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Latest figures on giving show global decrease in generosity

15 September 2017


Global giving: the UK has fallen three places from eight to 11th place

Global giving: the UK has fallen three places from eight to 11th place

THE UK has fallen out of the top ten most generous developed countries in the world in terms of giving to good causes, volunteering, and helping strangers, the latest report from the Charities Aid Foundation (CAF) World Giving Index has stated.

The UK fell three places from eighth to 11th on the international index, which collects data from 139 countries across the world over a five-year period (2012-2016 in the latest report). The decline was in line with a global decrease in giving since the previous report — which recorded a high in generosity, particularly by helping a stranger — and the lowest recorded levels in three years.

Every Western country in the top 20 had a lower score than the previous year. This included Myanmar, who topped the table for the fourth year running despite losing five percentage points from its score last year — its highest ever recorded. “We hypothesised that this high score may have been driven by a sense of optimism ahead of the country’s first openly contested election for 25 years,” the report says.

Countries and continents are scored based on Gallup’s World View World Poll surveys on giving behaviours — volunteering time; donating money to charity; and helping a stranger: the most common way of giving across the continents. In most participating countries, 1000 questionnaires were completed by a representative sample of individuals aged 15 and over living across the country. Larger samples of up to 4300 were collected in some countries.

The US and Australia also fell three places in the 2017 rankings, while New Zealand remained in fourth place despite a two-percentage point decrease in its World Giving Index score. CAF suggests in its report that the UK was hindered by the timing of its research, which was conducted in January and February last year — before key fundraising campaigns.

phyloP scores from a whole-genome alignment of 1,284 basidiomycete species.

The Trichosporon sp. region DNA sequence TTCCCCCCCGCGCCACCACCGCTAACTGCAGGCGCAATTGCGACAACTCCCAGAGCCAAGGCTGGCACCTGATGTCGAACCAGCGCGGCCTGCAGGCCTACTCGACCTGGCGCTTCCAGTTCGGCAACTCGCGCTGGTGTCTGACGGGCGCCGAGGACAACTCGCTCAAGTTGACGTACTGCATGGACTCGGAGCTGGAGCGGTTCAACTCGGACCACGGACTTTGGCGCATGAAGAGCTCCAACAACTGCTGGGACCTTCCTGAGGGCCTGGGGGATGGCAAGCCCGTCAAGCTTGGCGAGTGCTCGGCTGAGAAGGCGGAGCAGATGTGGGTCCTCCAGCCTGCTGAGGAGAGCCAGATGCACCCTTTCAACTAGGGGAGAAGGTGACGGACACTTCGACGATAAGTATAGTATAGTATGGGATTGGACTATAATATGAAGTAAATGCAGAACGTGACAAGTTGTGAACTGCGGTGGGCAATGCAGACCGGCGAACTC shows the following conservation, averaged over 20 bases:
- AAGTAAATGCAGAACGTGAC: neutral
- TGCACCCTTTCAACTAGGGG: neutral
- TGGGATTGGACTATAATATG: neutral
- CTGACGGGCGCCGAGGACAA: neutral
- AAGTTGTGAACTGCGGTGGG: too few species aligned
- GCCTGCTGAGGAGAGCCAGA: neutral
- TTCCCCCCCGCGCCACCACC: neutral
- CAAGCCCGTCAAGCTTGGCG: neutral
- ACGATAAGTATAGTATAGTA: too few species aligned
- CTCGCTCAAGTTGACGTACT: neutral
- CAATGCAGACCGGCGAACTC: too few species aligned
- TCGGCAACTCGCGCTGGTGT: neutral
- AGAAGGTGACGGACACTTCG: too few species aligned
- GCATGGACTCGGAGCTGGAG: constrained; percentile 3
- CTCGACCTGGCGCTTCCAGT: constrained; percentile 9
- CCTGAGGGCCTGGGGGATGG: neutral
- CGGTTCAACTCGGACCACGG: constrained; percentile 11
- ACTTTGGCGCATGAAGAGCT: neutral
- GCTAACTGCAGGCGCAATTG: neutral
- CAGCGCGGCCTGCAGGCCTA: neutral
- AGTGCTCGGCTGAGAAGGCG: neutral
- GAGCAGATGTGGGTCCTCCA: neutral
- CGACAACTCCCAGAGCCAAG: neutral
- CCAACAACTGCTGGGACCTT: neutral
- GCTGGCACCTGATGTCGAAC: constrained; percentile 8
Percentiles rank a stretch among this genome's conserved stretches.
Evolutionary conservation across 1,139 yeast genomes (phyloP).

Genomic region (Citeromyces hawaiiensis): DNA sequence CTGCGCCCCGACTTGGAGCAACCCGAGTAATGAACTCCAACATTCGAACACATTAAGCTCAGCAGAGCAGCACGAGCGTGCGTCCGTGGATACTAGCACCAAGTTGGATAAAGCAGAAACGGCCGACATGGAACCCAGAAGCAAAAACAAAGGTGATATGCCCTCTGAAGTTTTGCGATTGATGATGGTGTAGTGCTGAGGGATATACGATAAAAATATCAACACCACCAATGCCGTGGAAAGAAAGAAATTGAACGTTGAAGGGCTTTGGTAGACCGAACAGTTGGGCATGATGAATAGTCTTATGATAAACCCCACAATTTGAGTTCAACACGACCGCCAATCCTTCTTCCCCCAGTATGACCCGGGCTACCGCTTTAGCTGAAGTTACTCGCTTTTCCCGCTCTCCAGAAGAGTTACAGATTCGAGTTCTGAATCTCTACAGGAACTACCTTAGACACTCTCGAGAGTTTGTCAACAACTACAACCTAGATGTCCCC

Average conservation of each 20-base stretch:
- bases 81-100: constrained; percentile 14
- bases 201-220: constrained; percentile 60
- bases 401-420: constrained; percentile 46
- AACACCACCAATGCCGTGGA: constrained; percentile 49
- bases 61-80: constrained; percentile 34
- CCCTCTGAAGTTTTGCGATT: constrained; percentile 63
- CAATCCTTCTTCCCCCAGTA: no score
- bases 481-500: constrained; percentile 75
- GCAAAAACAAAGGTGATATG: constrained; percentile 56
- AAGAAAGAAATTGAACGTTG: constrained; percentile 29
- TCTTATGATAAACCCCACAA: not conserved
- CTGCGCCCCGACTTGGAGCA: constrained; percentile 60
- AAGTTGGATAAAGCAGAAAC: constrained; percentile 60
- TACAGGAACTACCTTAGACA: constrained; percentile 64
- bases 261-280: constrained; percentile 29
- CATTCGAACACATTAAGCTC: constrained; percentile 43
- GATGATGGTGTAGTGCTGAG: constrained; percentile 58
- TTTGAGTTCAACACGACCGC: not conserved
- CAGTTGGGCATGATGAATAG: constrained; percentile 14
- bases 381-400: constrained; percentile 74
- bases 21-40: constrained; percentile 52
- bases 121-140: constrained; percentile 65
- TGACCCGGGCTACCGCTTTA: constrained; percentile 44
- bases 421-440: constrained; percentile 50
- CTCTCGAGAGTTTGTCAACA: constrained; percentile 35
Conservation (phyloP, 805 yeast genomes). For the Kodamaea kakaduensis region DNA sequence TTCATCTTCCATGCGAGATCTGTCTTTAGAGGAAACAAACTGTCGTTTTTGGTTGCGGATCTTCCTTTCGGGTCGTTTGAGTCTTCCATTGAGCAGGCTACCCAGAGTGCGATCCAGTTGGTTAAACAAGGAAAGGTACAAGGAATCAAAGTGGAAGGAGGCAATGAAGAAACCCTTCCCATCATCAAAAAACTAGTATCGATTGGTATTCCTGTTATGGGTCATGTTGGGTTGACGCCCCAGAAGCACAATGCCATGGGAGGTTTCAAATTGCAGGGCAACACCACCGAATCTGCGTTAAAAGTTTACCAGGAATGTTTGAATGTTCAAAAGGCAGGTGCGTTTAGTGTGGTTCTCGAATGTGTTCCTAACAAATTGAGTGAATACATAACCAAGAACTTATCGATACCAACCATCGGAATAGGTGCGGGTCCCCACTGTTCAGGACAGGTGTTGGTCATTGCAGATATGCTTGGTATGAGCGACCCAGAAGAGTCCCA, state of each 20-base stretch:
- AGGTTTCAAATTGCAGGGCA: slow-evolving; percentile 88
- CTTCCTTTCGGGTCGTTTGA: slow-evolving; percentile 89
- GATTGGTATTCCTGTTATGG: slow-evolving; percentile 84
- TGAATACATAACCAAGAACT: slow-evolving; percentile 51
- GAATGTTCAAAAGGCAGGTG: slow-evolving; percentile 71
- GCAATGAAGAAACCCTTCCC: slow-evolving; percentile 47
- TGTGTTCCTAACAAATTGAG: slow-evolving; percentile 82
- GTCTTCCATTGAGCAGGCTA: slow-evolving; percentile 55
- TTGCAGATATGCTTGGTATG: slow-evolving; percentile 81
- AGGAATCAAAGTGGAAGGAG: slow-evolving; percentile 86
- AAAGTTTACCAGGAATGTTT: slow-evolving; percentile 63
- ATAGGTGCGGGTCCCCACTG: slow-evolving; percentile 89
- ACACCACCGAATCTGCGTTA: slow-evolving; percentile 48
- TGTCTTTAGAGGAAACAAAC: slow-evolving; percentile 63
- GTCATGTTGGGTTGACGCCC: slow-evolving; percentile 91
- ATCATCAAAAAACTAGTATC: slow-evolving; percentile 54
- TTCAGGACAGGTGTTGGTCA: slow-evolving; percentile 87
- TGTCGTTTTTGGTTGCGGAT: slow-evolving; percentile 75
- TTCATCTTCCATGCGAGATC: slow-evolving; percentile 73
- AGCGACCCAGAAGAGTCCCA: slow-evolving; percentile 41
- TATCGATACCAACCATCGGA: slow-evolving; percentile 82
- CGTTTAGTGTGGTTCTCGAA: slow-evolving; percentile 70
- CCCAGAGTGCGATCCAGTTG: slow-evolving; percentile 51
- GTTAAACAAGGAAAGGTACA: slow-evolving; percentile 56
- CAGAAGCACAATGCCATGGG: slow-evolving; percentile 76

Africa was the only continent to see an increase in all three giving behaviours, since Ghana, Zambia, Sierra Leone, Kenya, Liberia, Zimbabwe, South Africa, and Tunisia all improved their scores by at least five percentage points on the previous year.

The chief executive of CAF, Sir John Low, said: “Around the world, economic development is lifting the income of millions of people, and it is truly humbling to see that the natural reaction to increasing wealth is to give back to the society that nurtured.

“Governments worldwide should make it a priority to encourage giving, build up civil society, and seize the opportunity to translate economic development into a culture of generosity that will benefit everyone.”

CAF has launched a new initiative, Groundwork for Global Giving, to drive generosity by highlighting economic growth. “With as many as 2.4 billion people set to join the world’s middle classes by 2030, it is crucial that we ensure that the groundwork is put in place to support and encourage a mass engagement in giving,” the report says.

It estimates that if the middle classes across the world were to give 0.5 per cent of their spending — “less than the average UK household gives and about the same as people in the Republic of Korea” — this could amount to $319 billion in resources for civil-society organisations annually in 2030.

The report urges governments to promote incentives for public giving, provide funding and support to charities and civil-society organisations, and ensure that their engagement in the community and governance is regulated.

Sir John concluded: “It’s human instinct to help others and it’s always humbling to be reminded that hundreds of millions of people around the world sacrifice their time, money, and effort for the sake of others. [But the lower results this year] does remind us that our global culture of generosity should never be taken for granted.”

Paul Vallely

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